Watching anime for a long time (I’m talking years, really,) one can fall into certain patterns of viewing. I’ve grown accustomed to knowing what I like, and what I don’t, and picking the anime I watch according to my own tastes. There’s nothing wrong with this, it fundamentally makes sense, but it also leads one to miss out on certain shows that don’t immediately conform to my personal set of ‘requirements’; not every series is as easy to dismiss as I would like to believe (thank god,) therefore, I have devised a cunning plan.
Shoujo fantasy can be the genre of the story-lover, so filled it is with sweeping, emotive images. I can’t help but think that Revolutionary Girl Utena and Princess Tutu could be stripped of their dialogue and remain just as coherent, such is the overflow of feeling trapped within their every frame; every side-long glance, tentative posture and concealed desire.
Something about the transience of adolescence never fails to inspire. More often than not we wake up, 20, fully grown, and confused as to how we got there. For this reason, mangaka like Kamio Youko are a particularly rare breed. Time and time again, she manages to lushly recreate both the frame of mind and the emotional state of adolescence for her readers. Matsuri Special, her latest manga in a successful career is no exception.
Two years is a long time.
Just two years ago, I’d seen very few Japanese live-action films, only to eventually realise that my interest in anime was linked to a broader fascination with the whole spectrum of Japanese art; what I get from anime, I hear in Japanese music and see in Japanese film, too. This runs deep for me and I can’t explain why, but anyway, since that point, I’ve seen dozens of Japanese films; I have favourite directors and keep finding new music (the latest being World’s End Girlfriend).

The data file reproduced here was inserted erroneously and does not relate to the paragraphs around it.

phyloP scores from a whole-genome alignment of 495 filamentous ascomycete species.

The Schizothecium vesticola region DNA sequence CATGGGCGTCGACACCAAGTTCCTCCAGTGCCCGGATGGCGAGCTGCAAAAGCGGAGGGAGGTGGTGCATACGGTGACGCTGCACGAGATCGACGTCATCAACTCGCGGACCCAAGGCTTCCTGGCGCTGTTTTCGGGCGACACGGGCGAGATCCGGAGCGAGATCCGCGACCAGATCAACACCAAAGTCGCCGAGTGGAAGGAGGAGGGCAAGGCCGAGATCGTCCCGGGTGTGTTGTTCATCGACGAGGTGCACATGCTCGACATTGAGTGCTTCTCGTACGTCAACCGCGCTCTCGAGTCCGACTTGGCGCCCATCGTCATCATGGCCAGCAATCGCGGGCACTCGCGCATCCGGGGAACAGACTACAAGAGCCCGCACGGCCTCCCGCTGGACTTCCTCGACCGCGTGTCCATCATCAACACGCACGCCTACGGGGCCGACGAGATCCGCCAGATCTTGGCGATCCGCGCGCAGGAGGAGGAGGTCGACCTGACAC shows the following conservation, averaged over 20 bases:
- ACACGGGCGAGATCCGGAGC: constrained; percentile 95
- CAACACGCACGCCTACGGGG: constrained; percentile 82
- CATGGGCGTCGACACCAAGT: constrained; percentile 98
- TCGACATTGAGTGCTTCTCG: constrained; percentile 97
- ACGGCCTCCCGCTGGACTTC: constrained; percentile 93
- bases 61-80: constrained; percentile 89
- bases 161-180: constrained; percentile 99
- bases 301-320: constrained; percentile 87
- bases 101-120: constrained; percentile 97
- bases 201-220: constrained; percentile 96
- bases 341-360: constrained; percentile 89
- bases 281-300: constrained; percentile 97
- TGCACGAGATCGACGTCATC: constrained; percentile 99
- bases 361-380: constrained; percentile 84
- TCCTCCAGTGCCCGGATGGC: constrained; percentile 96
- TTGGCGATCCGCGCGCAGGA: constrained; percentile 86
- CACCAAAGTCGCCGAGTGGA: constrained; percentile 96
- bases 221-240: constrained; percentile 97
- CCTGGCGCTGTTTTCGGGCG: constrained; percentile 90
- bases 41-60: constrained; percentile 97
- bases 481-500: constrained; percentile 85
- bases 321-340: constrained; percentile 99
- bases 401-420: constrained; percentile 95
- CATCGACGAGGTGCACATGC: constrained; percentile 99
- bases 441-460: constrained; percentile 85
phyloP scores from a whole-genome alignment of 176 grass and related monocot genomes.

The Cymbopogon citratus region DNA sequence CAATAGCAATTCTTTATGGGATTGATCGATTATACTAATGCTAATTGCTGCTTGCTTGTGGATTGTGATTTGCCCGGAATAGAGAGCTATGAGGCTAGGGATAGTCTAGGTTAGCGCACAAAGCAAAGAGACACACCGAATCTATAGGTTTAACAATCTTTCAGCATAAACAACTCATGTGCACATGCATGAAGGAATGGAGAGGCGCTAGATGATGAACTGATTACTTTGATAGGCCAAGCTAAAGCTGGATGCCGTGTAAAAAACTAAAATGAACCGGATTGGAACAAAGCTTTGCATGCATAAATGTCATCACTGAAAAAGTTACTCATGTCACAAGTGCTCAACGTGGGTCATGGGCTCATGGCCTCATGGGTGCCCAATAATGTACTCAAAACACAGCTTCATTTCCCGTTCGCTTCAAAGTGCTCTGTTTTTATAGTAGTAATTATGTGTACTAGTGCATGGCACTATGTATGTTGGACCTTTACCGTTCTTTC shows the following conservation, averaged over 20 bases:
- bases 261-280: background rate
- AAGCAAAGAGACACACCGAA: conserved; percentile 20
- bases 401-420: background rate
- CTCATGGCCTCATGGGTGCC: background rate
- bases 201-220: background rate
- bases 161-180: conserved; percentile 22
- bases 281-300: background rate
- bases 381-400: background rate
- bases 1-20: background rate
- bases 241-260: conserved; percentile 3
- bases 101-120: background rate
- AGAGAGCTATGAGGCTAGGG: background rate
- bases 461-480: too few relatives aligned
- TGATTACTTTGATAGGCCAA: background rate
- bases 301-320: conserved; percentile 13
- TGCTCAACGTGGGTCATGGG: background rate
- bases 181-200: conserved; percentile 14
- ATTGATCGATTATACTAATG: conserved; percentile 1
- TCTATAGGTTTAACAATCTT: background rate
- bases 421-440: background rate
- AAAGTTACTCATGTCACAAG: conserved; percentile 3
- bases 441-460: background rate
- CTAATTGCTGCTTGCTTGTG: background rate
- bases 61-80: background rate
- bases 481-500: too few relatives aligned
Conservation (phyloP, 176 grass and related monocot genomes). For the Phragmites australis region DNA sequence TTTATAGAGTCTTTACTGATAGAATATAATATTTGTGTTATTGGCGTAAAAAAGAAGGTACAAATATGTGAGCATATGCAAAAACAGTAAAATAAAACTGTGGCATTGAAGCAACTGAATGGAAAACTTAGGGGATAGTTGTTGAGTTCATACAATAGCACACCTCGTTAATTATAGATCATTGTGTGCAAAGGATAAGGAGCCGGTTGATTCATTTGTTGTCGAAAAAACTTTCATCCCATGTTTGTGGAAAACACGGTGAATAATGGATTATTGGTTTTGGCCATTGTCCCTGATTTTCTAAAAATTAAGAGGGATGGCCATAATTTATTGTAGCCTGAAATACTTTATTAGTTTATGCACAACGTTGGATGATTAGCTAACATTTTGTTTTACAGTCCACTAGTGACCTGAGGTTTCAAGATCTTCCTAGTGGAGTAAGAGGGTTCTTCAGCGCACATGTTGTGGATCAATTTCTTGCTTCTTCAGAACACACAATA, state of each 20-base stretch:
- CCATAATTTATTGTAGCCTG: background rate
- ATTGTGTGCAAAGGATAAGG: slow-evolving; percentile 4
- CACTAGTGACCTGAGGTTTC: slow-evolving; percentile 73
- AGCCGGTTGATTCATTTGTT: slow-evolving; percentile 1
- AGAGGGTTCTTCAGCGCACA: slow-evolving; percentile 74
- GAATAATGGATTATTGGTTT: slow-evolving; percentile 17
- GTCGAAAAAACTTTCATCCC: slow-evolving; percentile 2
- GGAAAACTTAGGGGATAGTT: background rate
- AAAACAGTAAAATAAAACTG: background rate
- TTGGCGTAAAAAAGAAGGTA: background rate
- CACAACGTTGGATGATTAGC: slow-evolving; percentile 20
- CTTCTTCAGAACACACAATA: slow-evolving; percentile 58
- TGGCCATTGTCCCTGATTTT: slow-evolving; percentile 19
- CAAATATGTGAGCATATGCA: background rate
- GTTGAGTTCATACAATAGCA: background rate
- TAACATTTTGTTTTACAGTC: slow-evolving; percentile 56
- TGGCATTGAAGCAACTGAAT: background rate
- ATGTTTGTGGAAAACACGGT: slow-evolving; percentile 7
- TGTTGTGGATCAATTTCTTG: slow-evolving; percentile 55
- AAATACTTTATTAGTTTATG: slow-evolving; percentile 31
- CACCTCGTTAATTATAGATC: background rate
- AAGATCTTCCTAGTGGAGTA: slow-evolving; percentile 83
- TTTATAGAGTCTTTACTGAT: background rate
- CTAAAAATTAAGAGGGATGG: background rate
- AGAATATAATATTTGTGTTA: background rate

Every new film is just the tip of another ice-berg, revealing only further depths of art and beauty. One of my biggest regrets about this blog is that I haven’t documented this journey into live-action nearly well enough, so, I’m sorry about that, guys, but this post, I hope, will at least go some ways to making amends, because last night I watched Air Doll and just had to write something.
Azure paler than the sky
Revolutionary Girl Utena is one of the most inscrutable anime I’ve seen. It’s like half of me is struggling to keep up with what I’m seeing, while the other, at some base level, just instinctively feels it and understands. I suppose you could call this confusion. Or schizophrenia. Whatever. Episode 29 is my favourite of the series so far, and definitely the one that best represents what I love about it.
Jury is on the brink of defeating Utena in their duel, all she need do is finish her opponent and be done with it, but she gives up instead; the sky grays, the rain falls and the match is over, but why? Why, having fought so hard, did she just give up?
Utena is all about this kind of theatrical epiphany, a duel of adolescence where every emotional facade is shattered, emotive in the way that the landscape shifts with mood, attaching life-changing significance to every word spoken and movement made. It’s apocalyptic romance.
For a while I tried to write an interpretation of Jury’s duel, but I’m not sure that’s what I want to do anymore. It’s like trying to put into words a beautiful painting, words just don’t capture it. Utena remains as inscrutable as ever, but it feels special. You just have to see it. That’s the best I can do.